2002 MBZ CLK Cabriolet with only 80k
miles automatic clean Car Fax free 3000
miles warranty. runs great come with
powertop.www.autotradecentercars.com.
new tiers #4439 on sale for $9995.00
plus fees, (650)637-3900
2002 PT Cruiser Limited automatic with
121k miles come with all power package
and 3 months warranty in excellent con-
ditions#4515 on sale for 4995.00 plus
fees, (650)637-3900
2002 SUBARU Outback Wagon LL Bean
automatic with 158k miles one owner
clean Car Fax automatic in excellent
conditions all power package leather
moon roof and more. #4538 on sale for
$5950.00 plus fees, (650)637-3900
CHEVY HHR ‘08 - Grey, spunky car
loaded, even seat warmers, $9,500.
(408)807-6529.
28
Wednesday • Oct. 30, 2013 THEDAILYJOURNAL
620 Automobiles
2004 FORD Explorer Eddie Bauer SUV
with 146k miles all options and third row
seating. www.autotradecentercars.com
#4330 come with warranty please call for
more info on sale for $7995.00,
(650)637-3900
2005 TOYOTA Prius package 4 with 97k
miles loaded with navi key less , JBL and
much more.
www.autotradecentercars.com.
#4537 with clean car fax and free war-
ranty on sale for $9700.00 plus fees,
(650)637-3900
Don’t lose money
on a trade-in or
consignment!
Sell your vehicle in the
Daily Journal’s
Auto Classifieds.
Just $3 per day.
Reach 76,500 drivers
from South SF to
Palo Alto
Call (650)344-5200
ads@smdailyjournal.com
CHEVY 1998 Monte Carlo 59,000 Miles
$3,000, Call Glen @ SOLD!
FLEETWOOD ‘93 $ 3,500/offer. Good
Condition (650)481-5296
620 Automobiles
GMC '99 DENALI Low miles. This is
loaded with clean leather interior, nice
stereo too. Just turned 100k miles, new
exhaust and tires. Well taken care of. No
low ballers or trades please. Pink in hand
and ready to go to next owner.
(650)759-3222 $8500 Price is firm.
MERCEDES ‘06 C230 - 6 cylinder, navy
blue, 60K miles, 2 year warranty,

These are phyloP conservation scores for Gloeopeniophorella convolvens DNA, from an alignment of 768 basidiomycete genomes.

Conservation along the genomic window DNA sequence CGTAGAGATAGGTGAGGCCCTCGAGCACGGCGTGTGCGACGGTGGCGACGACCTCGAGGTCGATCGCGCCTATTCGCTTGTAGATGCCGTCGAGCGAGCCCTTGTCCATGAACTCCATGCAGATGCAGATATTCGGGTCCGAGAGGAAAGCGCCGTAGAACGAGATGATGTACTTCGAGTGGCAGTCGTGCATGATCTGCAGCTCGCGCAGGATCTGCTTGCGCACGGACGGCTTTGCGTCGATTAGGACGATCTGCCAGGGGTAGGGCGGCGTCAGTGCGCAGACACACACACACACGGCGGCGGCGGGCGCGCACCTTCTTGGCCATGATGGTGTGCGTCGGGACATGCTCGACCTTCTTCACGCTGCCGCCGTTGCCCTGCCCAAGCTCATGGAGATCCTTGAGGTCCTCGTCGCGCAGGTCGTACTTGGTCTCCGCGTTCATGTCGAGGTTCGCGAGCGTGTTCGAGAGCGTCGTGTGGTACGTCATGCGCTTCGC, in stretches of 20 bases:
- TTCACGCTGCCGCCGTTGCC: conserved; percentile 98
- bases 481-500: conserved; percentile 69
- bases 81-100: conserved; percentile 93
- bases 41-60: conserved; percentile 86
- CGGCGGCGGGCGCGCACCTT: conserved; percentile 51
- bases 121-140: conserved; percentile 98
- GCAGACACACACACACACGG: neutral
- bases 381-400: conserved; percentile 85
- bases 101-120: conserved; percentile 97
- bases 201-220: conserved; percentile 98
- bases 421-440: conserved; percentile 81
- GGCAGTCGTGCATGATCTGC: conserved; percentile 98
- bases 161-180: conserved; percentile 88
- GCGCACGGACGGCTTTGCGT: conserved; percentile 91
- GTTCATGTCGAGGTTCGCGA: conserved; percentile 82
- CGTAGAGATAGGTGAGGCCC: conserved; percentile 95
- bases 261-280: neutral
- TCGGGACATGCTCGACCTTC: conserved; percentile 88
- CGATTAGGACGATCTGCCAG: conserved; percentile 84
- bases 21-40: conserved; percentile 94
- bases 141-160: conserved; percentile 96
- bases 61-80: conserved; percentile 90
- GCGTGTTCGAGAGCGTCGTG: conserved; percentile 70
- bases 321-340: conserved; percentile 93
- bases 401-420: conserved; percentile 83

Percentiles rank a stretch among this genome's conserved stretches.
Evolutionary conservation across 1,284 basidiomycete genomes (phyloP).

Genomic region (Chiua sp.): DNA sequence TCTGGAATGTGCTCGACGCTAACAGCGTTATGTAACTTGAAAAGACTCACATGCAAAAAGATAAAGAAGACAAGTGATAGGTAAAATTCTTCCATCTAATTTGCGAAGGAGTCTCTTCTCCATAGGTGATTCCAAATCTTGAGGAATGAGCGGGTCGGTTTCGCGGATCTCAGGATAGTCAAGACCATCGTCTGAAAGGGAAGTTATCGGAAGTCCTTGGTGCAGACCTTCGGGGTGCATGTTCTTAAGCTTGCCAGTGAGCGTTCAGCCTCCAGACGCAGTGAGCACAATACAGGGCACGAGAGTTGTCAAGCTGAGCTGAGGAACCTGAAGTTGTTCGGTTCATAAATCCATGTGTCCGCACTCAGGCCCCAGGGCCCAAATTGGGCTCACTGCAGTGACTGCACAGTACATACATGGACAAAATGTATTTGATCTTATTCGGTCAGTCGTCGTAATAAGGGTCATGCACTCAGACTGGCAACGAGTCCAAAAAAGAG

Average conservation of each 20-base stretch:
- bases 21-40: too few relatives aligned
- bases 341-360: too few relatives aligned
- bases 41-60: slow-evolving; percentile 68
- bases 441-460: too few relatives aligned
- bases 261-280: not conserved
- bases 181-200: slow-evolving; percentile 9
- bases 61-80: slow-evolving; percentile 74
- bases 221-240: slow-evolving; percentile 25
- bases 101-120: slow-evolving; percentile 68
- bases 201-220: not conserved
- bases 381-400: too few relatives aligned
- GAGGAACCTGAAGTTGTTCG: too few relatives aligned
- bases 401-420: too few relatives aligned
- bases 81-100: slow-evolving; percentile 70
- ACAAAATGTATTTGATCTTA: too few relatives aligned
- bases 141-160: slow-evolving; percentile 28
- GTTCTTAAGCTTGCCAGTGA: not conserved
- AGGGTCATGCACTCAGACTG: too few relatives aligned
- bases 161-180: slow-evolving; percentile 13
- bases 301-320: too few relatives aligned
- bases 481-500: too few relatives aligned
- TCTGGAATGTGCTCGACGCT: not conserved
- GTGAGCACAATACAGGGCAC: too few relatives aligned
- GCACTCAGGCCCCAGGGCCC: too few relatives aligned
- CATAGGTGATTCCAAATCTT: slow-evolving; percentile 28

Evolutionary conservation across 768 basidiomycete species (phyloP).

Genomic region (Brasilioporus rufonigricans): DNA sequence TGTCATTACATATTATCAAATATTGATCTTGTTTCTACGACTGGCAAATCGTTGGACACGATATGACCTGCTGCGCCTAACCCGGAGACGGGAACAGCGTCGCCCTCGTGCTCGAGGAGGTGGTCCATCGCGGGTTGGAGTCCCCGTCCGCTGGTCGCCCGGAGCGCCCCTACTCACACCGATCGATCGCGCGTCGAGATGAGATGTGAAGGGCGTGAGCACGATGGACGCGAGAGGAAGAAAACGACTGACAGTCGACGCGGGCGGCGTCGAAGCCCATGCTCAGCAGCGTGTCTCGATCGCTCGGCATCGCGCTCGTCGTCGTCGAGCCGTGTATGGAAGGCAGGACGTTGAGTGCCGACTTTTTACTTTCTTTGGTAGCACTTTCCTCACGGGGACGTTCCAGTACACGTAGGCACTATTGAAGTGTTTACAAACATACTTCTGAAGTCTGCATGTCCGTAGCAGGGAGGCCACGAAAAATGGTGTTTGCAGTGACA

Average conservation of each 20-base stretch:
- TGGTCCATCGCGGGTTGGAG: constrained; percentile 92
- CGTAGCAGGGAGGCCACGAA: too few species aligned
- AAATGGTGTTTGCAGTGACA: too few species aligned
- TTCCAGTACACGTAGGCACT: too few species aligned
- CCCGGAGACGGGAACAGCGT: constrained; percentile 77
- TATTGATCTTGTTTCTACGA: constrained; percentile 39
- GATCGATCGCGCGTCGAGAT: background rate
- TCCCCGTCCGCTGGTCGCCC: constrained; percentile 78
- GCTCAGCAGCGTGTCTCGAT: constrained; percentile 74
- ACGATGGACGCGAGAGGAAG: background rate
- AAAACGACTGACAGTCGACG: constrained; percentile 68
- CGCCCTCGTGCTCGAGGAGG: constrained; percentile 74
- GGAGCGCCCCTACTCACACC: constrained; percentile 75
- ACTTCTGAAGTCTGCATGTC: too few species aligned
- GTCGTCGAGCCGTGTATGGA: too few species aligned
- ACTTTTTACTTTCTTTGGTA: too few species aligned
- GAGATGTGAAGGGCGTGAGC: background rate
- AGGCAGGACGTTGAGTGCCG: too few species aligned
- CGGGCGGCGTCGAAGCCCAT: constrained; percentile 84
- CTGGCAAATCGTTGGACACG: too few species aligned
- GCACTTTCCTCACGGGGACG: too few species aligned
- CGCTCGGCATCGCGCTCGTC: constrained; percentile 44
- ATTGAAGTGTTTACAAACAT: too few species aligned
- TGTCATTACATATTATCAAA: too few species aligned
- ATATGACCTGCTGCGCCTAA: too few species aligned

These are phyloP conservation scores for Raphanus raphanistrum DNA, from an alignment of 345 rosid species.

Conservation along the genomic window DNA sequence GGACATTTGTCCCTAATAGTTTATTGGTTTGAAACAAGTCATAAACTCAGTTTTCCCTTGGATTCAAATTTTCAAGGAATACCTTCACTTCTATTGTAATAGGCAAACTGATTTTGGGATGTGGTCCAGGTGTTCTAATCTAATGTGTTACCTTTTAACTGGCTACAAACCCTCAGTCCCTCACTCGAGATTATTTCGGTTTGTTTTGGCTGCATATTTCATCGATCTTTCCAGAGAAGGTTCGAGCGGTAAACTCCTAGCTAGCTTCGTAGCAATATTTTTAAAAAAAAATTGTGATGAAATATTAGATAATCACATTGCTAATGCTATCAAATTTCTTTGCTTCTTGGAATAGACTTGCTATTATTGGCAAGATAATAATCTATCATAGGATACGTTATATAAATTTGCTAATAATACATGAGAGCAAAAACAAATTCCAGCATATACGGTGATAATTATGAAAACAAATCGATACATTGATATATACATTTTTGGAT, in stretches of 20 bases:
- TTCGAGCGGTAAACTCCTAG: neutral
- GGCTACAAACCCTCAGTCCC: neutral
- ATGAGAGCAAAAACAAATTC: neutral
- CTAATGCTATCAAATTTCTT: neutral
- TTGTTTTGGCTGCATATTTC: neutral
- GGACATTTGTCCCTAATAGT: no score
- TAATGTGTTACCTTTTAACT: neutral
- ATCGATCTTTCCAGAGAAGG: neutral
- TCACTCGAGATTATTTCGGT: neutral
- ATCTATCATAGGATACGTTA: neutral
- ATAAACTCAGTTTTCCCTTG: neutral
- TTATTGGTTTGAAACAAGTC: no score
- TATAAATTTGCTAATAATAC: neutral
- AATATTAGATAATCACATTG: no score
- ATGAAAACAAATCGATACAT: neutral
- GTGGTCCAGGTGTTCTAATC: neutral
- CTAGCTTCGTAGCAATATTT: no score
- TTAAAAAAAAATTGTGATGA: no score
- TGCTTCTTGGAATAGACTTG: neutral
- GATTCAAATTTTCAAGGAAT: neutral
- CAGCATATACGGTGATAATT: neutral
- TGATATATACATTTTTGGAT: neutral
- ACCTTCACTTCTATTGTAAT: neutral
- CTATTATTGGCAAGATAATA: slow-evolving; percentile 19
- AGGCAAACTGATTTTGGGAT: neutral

$18,000, (650)455-7461
TOYOTA ‘00 CAMRY LE, 4 dr, auto,
clean title, smogged. 129K miles, $3,800.
(650)342-6342
VW ‘01 BEETLE, Turbo Sport, 97K
miles, auto, $5,800. (650)342-6342
625 Classic Cars
FORD ‘63 THUNDERBIRD Hardtop, 390
engine, Leather Interior. Will consider
$7,500 obo (650)364-1374
FORD ‘63 THUNDERBIRD Hardtop, 390
engine, Leather Interior. Will consider
$7,500 obo (650)364-1374
630 Trucks & SUV’s
2000 TOYOTA Tacoma P.U. with 143k
miles regular cab short bed with 5 speed
manual transmission cold air conditions
clean Car Fax and 3000 miles free war-
ranty. #4527 on sale for $6995.00 plus
fees, (650)637-3900
635 Vans
‘67 INTERNATIONAL Step Van 1500,
Typical UPS type size. $2500, OBO,
(650)364-1374
640 Motorcycles/Scooters
BMW ‘03 F650 GS, $3899 OBO. Call
650-995-0003
MOTORCYCLE GLOVES - Excellent
condition, black leather, $35. obo,
(650)223-7187
MOTORCYCLE SADDLEBAGS with
brackets and other parts, $35.,
(650)670-2888
655 Trailers
SMALL UTILITY TRAILER - 4’ wide, 6
1/2 ‘ long & 2 1/2’ deep, $500.obo,
(650)302-0407
670 Auto Service
GRAND OPENING!
Sincere Affordable Motors
All makes and models
Over 20 years experience
1940 Leslie St, San Mateo
(650)722-8007
samautoservices@gmail.com
SAN CARLOS AUTO
SERVICE & TUNE UP
A Full Service Auto Repair
Facility
760 El Camino Real
San Carlos
(650)593-8085
670 Auto Parts
5 HUBCAPS for 1966 Alfa Romeo $50.,
(650)580-3316
BOX OF auto parts. Miscellaneous
items. $50.00 OBO. (650) 995-0012.
CAR TOWchain 9' $35 (650)948-0912
HONDA SPARE tire 13" $25
(415)999-4947
MECHANIC'S CREEPER vintage, Com-
et model SP, all wood, pillow, four swivel
wheels, great shape. $40.00
(650)591-0063
MECHANIC'S CREEPER vintage, Com-
et model SP, all wood, pillow, four swivel